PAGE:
From Standard of Care
A bacteria found in the feces of humans and other animals and in sewage, soil, and water.
It is occasionally found in urine and pus and in other pathologic materials from animals.
Species of the genus Enterobacter.
Other members of this family include Klebsiella, Escherichia, Citrobacter, Serratia, Salmonella, and Shigella species.
A serious cause of nosocomial infection.
Gram-negative, facultatively anaerobic, rod-shaped bacteria that occurs in water, sewage, soil, meat, hospital environments, and on the skin and in the intestinal tract of man and animals as a commensal.
Bacteria with an outer membrane that contains lipopolysaccharides from which lipid-A plays a major role in sepsis.
Lipid-A, endotoxin, is the major stimulus for the release of cytokines, which are the mediators of systemic inflammation and its complications.
All Enterobacteriaceae ferment glucose and are able to grow in aerobic and anaerobic cultures.
MacConkey agar is a lactose-containing medium that is selective for nonfastidious gram-negative bacilli such as Enterobacteriaceae.
Responsible for various infections, including bacteremia, lower respiratory tract infections, skin and soft-tissue infections, urinary tract infections, endocarditis, intra-abdominal infections, septic arthritis, osteomyelitis, and ophthalmic infections.
Enterobacter species can also cause various community-acquired infections, including UTIs, skin and soft-tissue infections, and wound infections.
Risk factors for nosocomial Enterobacter infections include recent hospitalization, exposure to invasive procedures in the previous 72 hours, treatment with antibiotics in the past 30 days, and the presence of a central venous catheter.
These agents cause significant morbidity and mortality and resistance to multiple antibiotics.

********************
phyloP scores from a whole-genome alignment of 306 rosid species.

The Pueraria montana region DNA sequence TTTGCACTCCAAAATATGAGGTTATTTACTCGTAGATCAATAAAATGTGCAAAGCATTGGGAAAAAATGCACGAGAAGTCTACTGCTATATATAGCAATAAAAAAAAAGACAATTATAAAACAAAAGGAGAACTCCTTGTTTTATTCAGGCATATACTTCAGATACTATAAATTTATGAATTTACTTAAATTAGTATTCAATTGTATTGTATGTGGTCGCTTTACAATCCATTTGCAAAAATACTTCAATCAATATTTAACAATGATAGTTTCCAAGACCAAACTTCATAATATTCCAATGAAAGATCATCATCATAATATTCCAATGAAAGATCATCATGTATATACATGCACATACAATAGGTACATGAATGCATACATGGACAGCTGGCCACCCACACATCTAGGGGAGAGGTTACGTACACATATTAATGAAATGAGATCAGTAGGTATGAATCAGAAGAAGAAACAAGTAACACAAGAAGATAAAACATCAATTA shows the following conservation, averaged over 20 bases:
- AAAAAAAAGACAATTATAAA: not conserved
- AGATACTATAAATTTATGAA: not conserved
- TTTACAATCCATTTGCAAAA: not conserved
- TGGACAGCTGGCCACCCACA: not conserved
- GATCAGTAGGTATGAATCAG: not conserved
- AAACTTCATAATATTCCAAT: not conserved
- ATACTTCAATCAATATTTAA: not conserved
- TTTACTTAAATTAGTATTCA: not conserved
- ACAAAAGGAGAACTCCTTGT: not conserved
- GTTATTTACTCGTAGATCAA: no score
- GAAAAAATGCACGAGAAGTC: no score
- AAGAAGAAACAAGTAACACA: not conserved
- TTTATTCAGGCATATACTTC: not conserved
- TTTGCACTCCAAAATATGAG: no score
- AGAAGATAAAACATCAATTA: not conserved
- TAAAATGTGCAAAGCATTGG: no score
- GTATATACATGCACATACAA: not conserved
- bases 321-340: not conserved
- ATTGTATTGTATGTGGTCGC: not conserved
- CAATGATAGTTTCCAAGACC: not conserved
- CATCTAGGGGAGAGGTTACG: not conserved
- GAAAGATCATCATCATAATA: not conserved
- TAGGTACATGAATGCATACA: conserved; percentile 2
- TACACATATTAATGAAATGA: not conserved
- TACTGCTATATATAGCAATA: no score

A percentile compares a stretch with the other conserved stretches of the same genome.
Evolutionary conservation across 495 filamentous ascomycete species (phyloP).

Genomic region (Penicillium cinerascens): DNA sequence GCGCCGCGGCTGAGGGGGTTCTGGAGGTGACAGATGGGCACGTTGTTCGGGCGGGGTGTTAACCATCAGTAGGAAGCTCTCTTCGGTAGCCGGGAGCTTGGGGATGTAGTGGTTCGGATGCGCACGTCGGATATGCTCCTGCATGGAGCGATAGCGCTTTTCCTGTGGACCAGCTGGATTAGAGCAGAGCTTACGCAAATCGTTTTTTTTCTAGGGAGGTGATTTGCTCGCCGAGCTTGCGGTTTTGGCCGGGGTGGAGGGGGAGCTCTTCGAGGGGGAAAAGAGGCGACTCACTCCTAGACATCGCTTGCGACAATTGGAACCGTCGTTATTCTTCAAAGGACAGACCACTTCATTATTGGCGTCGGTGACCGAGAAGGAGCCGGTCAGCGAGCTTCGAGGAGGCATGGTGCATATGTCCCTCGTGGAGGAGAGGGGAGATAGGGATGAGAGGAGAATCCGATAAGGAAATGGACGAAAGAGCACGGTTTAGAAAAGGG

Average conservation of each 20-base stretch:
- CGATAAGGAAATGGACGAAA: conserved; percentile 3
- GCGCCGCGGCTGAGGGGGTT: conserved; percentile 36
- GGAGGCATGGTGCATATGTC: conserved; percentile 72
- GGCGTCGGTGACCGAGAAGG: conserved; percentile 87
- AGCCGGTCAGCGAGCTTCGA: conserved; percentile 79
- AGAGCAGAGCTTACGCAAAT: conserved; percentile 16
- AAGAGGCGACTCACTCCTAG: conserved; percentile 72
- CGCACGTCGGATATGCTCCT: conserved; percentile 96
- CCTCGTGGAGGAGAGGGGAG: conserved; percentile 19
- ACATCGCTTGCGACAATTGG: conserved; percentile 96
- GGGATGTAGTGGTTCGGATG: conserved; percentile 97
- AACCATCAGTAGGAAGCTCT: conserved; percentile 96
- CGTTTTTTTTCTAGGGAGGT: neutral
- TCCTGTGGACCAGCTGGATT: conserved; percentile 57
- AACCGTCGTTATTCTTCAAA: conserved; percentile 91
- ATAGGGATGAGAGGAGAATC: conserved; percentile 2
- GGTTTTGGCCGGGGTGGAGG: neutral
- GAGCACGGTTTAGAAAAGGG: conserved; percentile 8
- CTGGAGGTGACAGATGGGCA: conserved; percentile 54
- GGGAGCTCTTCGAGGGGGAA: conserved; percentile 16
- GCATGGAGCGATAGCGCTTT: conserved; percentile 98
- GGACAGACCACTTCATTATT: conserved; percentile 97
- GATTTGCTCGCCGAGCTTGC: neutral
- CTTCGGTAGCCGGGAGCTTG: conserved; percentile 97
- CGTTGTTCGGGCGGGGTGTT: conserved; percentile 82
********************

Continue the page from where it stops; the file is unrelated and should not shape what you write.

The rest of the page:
Enterobacter species possess inducible beta-lactamases.
Third-generation cephalosporins should be avoided because resistance can quickly appear.
Rarely cause disease in healthy individuals.
An opportunistic pathogen that possesses an endotoxin known to play a major role in the pathophysiology of sepsis and its complications.
Community-acquired Enterobacter infections are occasionally seen.
Patients most susceptible to such infections are those who stay in the hospital and especially the ICU for prolonged periods.
Major risk factors of Enterobacter infection exposure to antimicrobial agents, malignancy, hepatobiliary disease, gastrointestinal ulcers, presence of intravenous catheters, burns, mechanical ventilation, and immunosuppression.
Source of infection may be endogenous or exogenous to the patient as the species is ubiquitous.
Healthcare personnel, healthcare equipment, and parenteral fluids can be the source of infections.
Enterobacter species contain a subpopulation of organisms that produce a beta-lactamase at low-levels, and follwing exposure to broad-spectrum cephalosporins, this subpopulation predominates.
Carbapenems and cefepime have a more stable beta-lactam ring against the lactamase produced by resistant strains of Enterobacter.
Second most common gram-negative nosocomial organism behind Pseudomonas aeruginosa.
Represents 4.7% of bloodstream infections in ICU settings.
Enterobacter species represent 3.1% of bloodstream infections in non-ICU hospital units.
Enterobacter species comprised 13.5% of the 75,000 gram negative isolates from ICU's between 1993-2004.